Why, and how, Markel is looking to recruit across Asia


Why, and how, Markel is looking to recruit across Asia

Christian Stobbs, managing director Asia, Markel

A common theme among recent Intelligent Insurer interviewees is that many of the insurance firms within the Asian region have been looking to expand and hire new people—a movement born out of a growing sector.

The latest to talk about this was Christian Stobbs, managing director for Asia at Markel International, who came to the 1.1 Club, Intelligent Insurer’s online and on-demand platform for one-on-one interviews with industry leaders.

Stobbs said that the last 12 months in the Asian region had been “tremendously encouraging” for Markel.

He went on: “The business in Asia is a relatively new part of Markel’s 90-year operation. But so far this year, our top line is up 30 percent and we’ve delivered a sub-90 percent combined ratio.

“We’re very happy with the performance of the business. But the excitement for me has been building out the team. We’ve recruited a huge number of people in the last 18 months or so.”

“We’ve seen a huge surge in demand for cyber insurance in this part of the world.” Christian Stobbs, Markel International

He elaborated: “In that time, we’ve hired 12 new underwriters, all of whom are empowered to take underwriting decisions. We’ve added to our claims and operational teams as well.”

All of this recruitment has taken place remotely as the world is still trying to deal with the COVID-19 pandemic. It is a model that Stobbs said was symbolic of the insurance industry’s flexibility.

“Similarly to many insurance companies, we pivoted quickly to this new working model. And we used it for recruitment. One of the hardest things is to recruit without meeting people face to face, but with Markel’s on-the-ground presence in six different Asian territories, we’ve been able to do it,” he explained.

Underlying this growth is the huge apparent potential of the markets in the Asian region. Stobbs said that the area was “full of opportunities”.

“One opportunity, as a relatively new firm out there, is our business in India, where we’ve been on the ground for only two years. When you’re new to the market, you see a huge number of opportunities come your way, which is exciting,” said Stobbs.

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A new market

It is a market that is unrecognisable today from how it was decades ago. Stobbs said: “There’s a few macro drivers in the market, one of which is the repatriation of commercial and specialty risks back to Asia. I was talking to a broker who had been here in Singapore back in the 1970s. He said that when he arrived as an expat from London, there was one reinsurance company.

“When I look around the market now, every main reinsurer has a Singapore office. That’s a big shift. In the 1970s, 1980s, and 1990s, you had to go to the international markets in London if you were looking for reinsurance. It’s much more available nowadays,” he explained.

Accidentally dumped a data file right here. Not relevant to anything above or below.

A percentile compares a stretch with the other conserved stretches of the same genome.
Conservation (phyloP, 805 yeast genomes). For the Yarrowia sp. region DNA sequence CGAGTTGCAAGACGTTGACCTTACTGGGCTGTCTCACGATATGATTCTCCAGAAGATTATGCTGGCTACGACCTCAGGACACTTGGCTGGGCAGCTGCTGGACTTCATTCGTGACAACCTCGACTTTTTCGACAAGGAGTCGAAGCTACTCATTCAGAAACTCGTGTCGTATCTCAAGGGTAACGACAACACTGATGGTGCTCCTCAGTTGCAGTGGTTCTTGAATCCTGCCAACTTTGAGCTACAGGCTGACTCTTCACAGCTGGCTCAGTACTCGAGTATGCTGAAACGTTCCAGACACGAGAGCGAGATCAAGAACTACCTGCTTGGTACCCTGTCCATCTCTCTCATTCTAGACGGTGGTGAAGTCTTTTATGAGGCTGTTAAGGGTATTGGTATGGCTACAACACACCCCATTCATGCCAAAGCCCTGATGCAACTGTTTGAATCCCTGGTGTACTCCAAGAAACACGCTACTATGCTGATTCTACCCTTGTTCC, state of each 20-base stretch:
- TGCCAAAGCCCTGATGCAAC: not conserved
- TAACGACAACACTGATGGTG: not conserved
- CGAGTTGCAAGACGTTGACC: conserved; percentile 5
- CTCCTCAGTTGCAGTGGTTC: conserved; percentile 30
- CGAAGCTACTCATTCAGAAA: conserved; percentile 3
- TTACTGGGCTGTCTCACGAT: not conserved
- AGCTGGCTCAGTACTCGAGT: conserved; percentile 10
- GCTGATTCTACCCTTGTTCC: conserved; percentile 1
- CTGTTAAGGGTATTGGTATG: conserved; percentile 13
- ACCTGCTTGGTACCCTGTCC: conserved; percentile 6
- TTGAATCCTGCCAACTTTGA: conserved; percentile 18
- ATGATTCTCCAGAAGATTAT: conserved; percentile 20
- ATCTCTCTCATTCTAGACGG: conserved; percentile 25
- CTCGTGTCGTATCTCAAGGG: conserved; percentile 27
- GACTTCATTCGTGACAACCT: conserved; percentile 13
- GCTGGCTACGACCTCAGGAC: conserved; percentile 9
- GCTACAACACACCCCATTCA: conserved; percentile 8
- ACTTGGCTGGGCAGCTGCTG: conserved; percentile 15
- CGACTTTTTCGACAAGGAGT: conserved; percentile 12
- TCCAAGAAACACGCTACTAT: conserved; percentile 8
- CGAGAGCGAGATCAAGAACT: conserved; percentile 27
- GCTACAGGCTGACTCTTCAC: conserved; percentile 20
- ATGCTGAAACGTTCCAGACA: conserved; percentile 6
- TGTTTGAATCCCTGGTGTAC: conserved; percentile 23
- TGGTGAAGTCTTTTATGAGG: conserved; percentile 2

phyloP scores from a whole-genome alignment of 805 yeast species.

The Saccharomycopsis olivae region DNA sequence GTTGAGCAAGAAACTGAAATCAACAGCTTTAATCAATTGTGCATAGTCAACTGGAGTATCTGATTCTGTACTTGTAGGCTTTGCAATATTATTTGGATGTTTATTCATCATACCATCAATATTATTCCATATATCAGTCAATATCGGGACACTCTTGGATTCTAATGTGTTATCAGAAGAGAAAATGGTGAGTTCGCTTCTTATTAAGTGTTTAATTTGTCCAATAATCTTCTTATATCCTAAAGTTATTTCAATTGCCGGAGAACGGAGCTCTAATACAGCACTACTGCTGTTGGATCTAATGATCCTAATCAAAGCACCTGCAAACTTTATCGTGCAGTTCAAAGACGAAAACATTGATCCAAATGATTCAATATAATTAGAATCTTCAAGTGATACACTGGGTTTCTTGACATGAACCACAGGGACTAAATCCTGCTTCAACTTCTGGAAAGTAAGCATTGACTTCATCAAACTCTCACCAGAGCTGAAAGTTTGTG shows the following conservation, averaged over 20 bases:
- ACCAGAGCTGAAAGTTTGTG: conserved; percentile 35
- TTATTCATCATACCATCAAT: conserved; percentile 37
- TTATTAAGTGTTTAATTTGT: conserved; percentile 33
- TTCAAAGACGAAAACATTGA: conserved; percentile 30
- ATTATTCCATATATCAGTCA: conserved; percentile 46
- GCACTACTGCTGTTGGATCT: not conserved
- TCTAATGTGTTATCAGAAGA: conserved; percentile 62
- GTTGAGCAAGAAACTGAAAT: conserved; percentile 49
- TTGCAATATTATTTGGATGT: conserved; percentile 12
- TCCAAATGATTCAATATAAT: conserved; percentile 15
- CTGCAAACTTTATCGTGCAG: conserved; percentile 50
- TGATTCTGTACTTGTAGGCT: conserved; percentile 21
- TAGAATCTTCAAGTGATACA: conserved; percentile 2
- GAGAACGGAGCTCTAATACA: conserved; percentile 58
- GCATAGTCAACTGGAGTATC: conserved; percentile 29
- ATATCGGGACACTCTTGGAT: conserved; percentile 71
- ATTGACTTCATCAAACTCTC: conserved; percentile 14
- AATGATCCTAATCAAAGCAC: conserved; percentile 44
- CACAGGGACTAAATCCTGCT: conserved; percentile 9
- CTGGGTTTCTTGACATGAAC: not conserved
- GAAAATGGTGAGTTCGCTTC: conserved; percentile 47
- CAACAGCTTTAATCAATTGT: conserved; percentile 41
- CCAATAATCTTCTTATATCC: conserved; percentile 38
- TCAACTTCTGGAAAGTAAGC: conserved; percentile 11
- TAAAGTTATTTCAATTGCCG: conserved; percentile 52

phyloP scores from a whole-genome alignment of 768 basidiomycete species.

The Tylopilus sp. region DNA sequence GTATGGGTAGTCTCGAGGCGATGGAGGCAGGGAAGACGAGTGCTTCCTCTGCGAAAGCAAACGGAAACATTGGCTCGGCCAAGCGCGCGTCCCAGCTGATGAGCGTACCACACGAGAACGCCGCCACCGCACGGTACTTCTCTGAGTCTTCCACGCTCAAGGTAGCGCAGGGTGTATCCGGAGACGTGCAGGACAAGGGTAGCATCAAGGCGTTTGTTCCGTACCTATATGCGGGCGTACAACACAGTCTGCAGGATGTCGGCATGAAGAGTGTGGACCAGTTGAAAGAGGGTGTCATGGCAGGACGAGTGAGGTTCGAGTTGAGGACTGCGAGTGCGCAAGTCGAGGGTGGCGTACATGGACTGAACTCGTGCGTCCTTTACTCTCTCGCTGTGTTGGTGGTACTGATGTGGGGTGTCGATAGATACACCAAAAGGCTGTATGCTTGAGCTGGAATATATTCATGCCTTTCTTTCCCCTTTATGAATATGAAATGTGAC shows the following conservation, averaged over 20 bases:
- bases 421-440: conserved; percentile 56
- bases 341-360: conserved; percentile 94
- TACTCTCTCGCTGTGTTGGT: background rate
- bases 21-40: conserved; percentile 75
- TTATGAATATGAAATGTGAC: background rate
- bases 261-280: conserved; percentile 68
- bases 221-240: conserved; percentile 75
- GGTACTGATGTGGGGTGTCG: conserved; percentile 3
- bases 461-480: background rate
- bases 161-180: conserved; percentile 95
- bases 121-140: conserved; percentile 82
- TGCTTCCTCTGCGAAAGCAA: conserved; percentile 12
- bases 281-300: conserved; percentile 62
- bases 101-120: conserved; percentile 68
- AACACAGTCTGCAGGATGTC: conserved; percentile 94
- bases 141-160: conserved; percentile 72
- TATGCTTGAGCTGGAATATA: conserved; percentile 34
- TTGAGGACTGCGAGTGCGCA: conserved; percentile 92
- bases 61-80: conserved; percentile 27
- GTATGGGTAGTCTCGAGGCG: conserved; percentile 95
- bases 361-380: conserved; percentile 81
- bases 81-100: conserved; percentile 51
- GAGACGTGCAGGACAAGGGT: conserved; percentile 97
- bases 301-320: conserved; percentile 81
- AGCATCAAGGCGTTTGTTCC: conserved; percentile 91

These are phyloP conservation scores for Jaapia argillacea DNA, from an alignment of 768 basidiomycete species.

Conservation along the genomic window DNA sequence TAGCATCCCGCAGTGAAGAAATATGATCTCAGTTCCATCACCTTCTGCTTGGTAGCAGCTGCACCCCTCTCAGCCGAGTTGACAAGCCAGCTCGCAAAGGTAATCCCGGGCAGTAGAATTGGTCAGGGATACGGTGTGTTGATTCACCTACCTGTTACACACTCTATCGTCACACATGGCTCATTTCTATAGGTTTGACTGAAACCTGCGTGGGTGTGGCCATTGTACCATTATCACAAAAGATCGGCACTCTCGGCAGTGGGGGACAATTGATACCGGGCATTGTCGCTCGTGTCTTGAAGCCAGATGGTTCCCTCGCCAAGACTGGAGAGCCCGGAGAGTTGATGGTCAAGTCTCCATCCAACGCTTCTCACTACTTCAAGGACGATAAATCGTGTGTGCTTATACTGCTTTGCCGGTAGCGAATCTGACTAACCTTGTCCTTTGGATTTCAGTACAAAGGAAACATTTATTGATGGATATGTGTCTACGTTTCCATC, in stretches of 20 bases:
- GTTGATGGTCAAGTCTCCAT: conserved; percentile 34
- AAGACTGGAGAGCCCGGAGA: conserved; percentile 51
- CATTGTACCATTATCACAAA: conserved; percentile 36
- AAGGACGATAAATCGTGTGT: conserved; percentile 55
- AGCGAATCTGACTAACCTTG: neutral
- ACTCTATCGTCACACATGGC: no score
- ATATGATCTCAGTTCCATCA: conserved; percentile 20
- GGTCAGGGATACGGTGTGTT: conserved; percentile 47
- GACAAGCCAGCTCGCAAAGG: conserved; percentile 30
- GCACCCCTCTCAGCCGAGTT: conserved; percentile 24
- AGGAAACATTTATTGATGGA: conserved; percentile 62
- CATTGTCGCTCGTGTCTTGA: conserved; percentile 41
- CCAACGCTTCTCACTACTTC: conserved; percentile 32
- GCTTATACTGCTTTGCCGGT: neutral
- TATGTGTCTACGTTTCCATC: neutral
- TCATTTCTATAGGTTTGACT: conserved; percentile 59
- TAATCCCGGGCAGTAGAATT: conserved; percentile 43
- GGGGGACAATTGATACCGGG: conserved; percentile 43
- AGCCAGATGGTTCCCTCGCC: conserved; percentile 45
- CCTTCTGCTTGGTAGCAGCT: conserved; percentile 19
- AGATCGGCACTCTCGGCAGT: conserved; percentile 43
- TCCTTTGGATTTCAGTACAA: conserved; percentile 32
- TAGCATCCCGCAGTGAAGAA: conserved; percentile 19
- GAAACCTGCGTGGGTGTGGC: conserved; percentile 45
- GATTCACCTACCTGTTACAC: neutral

A key issue among Intelligent Insurer interviews this week around SIRC has been the protection gap in Asia. Stobbs says that he sees the gap in two parts: asset risk and liability risk.

“What we’ve seen over the last few years is a gradual closing of the asset protection gap,” he said. “You’ve got people in companies generating more cash and buying more property, along with a growing middle class, who have more valuable assets to protect.”

The greater challenge, he says, is in the liability protection gap. “We know that in this part of the world, there are historically low levels of litigation compared to what you might see in Europe, US, or Australia. As a result of that, there is a lower level of risk if you’re not being litigated against.

“If the next pandemic does come along, it would help to have a better plan in place.”

“But we’ve looked at what’s going on recently in the cyber world, and the increasing prevalence of ransomware attacks and cyber risk. Suddenly, you’re creating awareness of the risks that you have, and we’ve seen a huge surge in demand for cyber insurance in this part of the world.”

He added: “What will close that gap is more awareness of the risks that companies or individuals have, along with the solutions that you can get from the insurance market.”

A resurgent COVID-19 pandemic, as is being seen in Europe at the moment, or a newer, deadlier one is a risk that more people are aware of. How much of a role does the insurance industry have in finding a solution to this?

“That’s tremendously difficult to answer,” said Stobbs. “One reason is that the pandemic has proved that COVID, as a risk, is almost uninsurable. The reason is that government bailouts for the pandemic have cost the economy trillions and trillions of dollars, which is far more capital than any insurance company has.

“While we’re in the business of risk transfer, we can transfer that risk only when there is the capital to absorb it. So pandemics—and this pandemic—are a very difficult risk.

“But because we’re in the business of risks and risk management, we understand risk quite well. So we can work to help educate the companies we work with to ensure that they have pandemic resilience in place. Because if the next pandemic does come along, it would help to have a better plan in place than perhaps many of us did at the start of all of this.”


To view the full 1.1 Club interview click here

SIRC 2021, Markel, COVID-19, Claims, Commercial, Specialty, P&C, Cyber, Insurance, Reinsurance, Christian Stobbs, Asia Pacific

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